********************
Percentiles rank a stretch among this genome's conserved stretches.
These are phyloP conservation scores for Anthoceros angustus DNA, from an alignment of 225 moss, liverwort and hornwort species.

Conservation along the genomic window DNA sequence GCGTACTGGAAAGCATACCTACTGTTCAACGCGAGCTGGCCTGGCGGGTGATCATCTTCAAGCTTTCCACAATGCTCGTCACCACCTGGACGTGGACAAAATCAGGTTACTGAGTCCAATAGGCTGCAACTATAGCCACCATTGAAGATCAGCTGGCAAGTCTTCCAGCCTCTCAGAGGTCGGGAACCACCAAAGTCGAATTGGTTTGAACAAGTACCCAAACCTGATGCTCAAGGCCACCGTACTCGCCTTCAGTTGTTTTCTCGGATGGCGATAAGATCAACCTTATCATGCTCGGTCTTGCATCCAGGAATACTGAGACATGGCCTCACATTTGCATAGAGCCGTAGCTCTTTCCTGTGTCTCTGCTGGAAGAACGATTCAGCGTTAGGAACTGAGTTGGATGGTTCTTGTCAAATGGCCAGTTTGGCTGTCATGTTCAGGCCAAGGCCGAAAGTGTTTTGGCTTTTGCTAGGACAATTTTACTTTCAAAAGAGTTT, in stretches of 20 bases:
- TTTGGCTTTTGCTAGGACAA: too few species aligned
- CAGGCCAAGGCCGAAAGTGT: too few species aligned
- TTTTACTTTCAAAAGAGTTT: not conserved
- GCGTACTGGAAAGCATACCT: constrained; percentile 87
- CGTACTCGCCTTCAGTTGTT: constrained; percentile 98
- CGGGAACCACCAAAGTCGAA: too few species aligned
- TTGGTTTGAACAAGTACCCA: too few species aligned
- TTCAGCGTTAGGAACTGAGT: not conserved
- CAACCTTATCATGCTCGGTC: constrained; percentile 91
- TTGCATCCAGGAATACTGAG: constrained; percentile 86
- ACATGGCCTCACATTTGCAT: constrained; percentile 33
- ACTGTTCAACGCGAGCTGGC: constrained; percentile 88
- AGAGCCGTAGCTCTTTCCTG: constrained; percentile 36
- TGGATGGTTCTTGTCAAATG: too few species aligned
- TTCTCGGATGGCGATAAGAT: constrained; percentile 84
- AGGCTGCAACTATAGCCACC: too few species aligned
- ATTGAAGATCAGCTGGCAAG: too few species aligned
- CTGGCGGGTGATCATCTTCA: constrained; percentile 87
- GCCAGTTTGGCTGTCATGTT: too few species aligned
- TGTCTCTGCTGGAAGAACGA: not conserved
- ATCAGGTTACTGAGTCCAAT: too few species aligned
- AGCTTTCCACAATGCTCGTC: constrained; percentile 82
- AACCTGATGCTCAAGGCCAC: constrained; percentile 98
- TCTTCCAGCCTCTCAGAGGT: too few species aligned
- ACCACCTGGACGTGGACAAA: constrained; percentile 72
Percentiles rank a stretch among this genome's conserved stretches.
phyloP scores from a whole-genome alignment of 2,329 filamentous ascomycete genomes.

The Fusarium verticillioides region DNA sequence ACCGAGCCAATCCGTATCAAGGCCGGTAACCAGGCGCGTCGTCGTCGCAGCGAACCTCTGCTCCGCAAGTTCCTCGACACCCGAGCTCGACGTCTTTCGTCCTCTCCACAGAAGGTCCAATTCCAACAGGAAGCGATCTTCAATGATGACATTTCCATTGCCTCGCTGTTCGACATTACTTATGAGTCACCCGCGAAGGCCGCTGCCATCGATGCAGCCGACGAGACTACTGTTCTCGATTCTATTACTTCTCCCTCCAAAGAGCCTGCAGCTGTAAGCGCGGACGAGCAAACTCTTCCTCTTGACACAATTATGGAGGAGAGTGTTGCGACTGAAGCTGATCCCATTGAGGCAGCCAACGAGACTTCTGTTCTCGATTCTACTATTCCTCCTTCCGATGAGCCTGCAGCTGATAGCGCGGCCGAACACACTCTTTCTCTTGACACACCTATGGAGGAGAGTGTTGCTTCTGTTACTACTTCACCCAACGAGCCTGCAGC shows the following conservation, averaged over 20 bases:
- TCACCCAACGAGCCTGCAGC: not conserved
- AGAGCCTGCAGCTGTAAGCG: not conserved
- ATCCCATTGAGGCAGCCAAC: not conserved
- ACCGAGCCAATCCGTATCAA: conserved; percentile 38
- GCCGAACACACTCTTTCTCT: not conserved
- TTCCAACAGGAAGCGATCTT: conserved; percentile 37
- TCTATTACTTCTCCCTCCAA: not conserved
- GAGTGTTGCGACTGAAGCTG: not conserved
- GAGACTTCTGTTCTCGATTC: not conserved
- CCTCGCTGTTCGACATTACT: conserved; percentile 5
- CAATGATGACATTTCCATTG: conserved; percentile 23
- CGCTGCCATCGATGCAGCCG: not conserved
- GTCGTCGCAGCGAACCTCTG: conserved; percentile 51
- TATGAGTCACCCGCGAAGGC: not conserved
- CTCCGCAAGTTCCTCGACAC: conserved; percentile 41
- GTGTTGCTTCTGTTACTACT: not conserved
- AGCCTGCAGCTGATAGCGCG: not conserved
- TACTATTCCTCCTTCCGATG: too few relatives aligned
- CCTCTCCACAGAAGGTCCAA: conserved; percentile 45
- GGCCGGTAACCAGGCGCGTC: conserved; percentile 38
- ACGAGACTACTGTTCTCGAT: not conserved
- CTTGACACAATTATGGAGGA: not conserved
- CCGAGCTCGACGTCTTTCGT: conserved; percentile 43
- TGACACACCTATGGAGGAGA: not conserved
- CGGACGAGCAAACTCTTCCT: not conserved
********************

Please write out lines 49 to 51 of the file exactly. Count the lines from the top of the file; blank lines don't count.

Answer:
- TACTATTCCTCCTTCCGATG: too few relatives aligned
- CCTCTCCACAGAAGGTCCAA: conserved; percentile 45
- GGCCGGTAACCAGGCGCGTC: conserved; percentile 38